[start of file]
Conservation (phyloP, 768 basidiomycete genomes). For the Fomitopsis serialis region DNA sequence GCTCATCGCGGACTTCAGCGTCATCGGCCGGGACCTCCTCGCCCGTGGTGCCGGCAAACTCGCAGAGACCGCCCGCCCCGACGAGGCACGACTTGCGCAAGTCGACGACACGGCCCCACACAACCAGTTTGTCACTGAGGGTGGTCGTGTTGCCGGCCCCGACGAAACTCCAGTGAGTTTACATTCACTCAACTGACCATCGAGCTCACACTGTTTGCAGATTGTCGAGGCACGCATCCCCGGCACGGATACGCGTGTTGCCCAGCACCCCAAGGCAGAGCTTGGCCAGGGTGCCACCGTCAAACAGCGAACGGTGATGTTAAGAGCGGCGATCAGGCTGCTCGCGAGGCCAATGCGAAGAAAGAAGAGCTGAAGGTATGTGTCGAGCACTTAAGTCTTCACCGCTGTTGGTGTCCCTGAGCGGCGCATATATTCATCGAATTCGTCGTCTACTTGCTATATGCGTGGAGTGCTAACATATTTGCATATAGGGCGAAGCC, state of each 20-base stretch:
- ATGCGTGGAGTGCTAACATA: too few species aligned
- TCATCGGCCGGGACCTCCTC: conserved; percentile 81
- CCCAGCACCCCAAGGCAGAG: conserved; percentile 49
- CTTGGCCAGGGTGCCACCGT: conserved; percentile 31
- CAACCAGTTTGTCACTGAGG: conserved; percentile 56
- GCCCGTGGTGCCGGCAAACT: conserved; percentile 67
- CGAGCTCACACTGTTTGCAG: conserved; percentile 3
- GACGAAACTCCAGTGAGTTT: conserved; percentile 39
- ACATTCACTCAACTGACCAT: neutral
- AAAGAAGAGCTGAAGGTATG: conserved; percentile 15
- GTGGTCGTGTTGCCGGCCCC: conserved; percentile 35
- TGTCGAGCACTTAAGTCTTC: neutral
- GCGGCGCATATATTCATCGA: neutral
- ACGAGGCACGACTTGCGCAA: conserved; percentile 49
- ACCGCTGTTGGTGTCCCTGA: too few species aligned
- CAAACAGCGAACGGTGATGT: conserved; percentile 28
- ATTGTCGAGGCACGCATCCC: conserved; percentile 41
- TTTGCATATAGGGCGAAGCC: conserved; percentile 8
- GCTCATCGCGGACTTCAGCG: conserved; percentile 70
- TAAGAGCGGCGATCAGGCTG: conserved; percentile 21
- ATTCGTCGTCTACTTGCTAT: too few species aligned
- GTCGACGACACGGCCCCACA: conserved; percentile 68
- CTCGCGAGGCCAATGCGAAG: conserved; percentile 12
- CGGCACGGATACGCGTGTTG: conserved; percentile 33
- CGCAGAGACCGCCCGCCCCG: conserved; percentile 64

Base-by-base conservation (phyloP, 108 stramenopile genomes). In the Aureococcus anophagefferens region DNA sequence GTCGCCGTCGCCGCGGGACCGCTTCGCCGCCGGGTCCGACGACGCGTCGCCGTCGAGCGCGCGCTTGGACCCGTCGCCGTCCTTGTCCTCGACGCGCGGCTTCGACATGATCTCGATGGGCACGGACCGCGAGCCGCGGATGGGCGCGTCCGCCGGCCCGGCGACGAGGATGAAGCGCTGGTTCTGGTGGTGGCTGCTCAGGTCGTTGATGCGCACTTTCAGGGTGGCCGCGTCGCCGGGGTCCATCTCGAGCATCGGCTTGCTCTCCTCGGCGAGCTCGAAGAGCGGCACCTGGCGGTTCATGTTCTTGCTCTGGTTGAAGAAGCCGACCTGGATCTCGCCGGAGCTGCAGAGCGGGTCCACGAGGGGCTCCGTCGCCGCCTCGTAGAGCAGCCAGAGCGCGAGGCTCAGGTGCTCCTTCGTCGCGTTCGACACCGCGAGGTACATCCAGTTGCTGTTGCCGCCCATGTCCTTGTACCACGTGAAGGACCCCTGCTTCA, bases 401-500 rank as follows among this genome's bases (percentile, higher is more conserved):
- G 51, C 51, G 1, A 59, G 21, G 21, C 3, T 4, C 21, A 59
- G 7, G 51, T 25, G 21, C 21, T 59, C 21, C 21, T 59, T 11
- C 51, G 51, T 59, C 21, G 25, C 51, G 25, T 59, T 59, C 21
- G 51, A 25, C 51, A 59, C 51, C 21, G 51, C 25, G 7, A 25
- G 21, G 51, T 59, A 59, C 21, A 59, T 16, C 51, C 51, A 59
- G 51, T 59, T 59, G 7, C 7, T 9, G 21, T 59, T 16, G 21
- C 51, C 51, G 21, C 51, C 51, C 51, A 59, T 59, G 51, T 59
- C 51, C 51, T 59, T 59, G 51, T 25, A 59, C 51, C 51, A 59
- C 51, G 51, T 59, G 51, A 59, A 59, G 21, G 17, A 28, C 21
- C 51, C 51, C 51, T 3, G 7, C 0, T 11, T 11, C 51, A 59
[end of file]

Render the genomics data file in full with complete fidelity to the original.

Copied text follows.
Conservation (phyloP, 768 basidiomycete genomes). For the Fomitopsis serialis region DNA sequence GCTCATCGCGGACTTCAGCGTCATCGGCCGGGACCTCCTCGCCCGTGGTGCCGGCAAACTCGCAGAGACCGCCCGCCCCGACGAGGCACGACTTGCGCAAGTCGACGACACGGCCCCACACAACCAGTTTGTCACTGAGGGTGGTCGTGTTGCCGGCCCCGACGAAACTCCAGTGAGTTTACATTCACTCAACTGACCATCGAGCTCACACTGTTTGCAGATTGTCGAGGCACGCATCCCCGGCACGGATACGCGTGTTGCCCAGCACCCCAAGGCAGAGCTTGGCCAGGGTGCCACCGTCAAACAGCGAACGGTGATGTTAAGAGCGGCGATCAGGCTGCTCGCGAGGCCAATGCGAAGAAAGAAGAGCTGAAGGTATGTGTCGAGCACTTAAGTCTTCACCGCTGTTGGTGTCCCTGAGCGGCGCATATATTCATCGAATTCGTCGTCTACTTGCTATATGCGTGGAGTGCTAACATATTTGCATATAGGGCGAAGCC, state of each 20-base stretch:
- ATGCGTGGAGTGCTAACATA: too few species aligned
- TCATCGGCCGGGACCTCCTC: conserved; percentile 81
- CCCAGCACCCCAAGGCAGAG: conserved; percentile 49
- CTTGGCCAGGGTGCCACCGT: conserved; percentile 31
- CAACCAGTTTGTCACTGAGG: conserved; percentile 56
- GCCCGTGGTGCCGGCAAACT: conserved; percentile 67
- CGAGCTCACACTGTTTGCAG: conserved; percentile 3
- GACGAAACTCCAGTGAGTTT: conserved; percentile 39
- ACATTCACTCAACTGACCAT: neutral
- AAAGAAGAGCTGAAGGTATG: conserved; percentile 15
- GTGGTCGTGTTGCCGGCCCC: conserved; percentile 35
- TGTCGAGCACTTAAGTCTTC: neutral
- GCGGCGCATATATTCATCGA: neutral
- ACGAGGCACGACTTGCGCAA: conserved; percentile 49
- ACCGCTGTTGGTGTCCCTGA: too few species aligned
- CAAACAGCGAACGGTGATGT: conserved; percentile 28
- ATTGTCGAGGCACGCATCCC: conserved; percentile 41
- TTTGCATATAGGGCGAAGCC: conserved; percentile 8
- GCTCATCGCGGACTTCAGCG: conserved; percentile 70
- TAAGAGCGGCGATCAGGCTG: conserved; percentile 21
- ATTCGTCGTCTACTTGCTAT: too few species aligned
- GTCGACGACACGGCCCCACA: conserved; percentile 68
- CTCGCGAGGCCAATGCGAAG: conserved; percentile 12
- CGGCACGGATACGCGTGTTG: conserved; percentile 33
- CGCAGAGACCGCCCGCCCCG: conserved; percentile 64

Base-by-base conservation (phyloP, 108 stramenopile genomes). In the Aureococcus anophagefferens region DNA sequence GTCGCCGTCGCCGCGGGACCGCTTCGCCGCCGGGTCCGACGACGCGTCGCCGTCGAGCGCGCGCTTGGACCCGTCGCCGTCCTTGTCCTCGACGCGCGGCTTCGACATGATCTCGATGGGCACGGACCGCGAGCCGCGGATGGGCGCGTCCGCCGGCCCGGCGACGAGGATGAAGCGCTGGTTCTGGTGGTGGCTGCTCAGGTCGTTGATGCGCACTTTCAGGGTGGCCGCGTCGCCGGGGTCCATCTCGAGCATCGGCTTGCTCTCCTCGGCGAGCTCGAAGAGCGGCACCTGGCGGTTCATGTTCTTGCTCTGGTTGAAGAAGCCGACCTGGATCTCGCCGGAGCTGCAGAGCGGGTCCACGAGGGGCTCCGTCGCCGCCTCGTAGAGCAGCCAGAGCGCGAGGCTCAGGTGCTCCTTCGTCGCGTTCGACACCGCGAGGTACATCCAGTTGCTGTTGCCGCCCATGTCCTTGTACCACGTGAAGGACCCCTGCTTCA, bases 401-500 rank as follows among this genome's bases (percentile, higher is more conserved):
- G 51, C 51, G 1, A 59, G 21, G 21, C 3, T 4, C 21, A 59
- G 7, G 51, T 25, G 21, C 21, T 59, C 21, C 21, T 59, T 11
- C 51, G 51, T 59, C 21, G 25, C 51, G 25, T 59, T 59, C 21
- G 51, A 25, C 51, A 59, C 51, C 21, G 51, C 25, G 7, A 25
- G 21, G 51, T 59, A 59, C 21, A 59, T 16, C 51, C 51, A 59
- G 51, T 59, T 59, G 7, C 7, T 9, G 21, T 59, T 16, G 21
- C 51, C 51, G 21, C 51, C 51, C 51, A 59, T 59, G 51, T 59
- C 51, C 51, T 59, T 59, G 51, T 25, A 59, C 51, C 51, A 59
- C 51, G 51, T 59, G 51, A 59, A 59, G 21, G 17, A 28, C 21
- C 51, C 51, C 51, T 3, G 7, C 0, T 11, T 11, C 51, A 59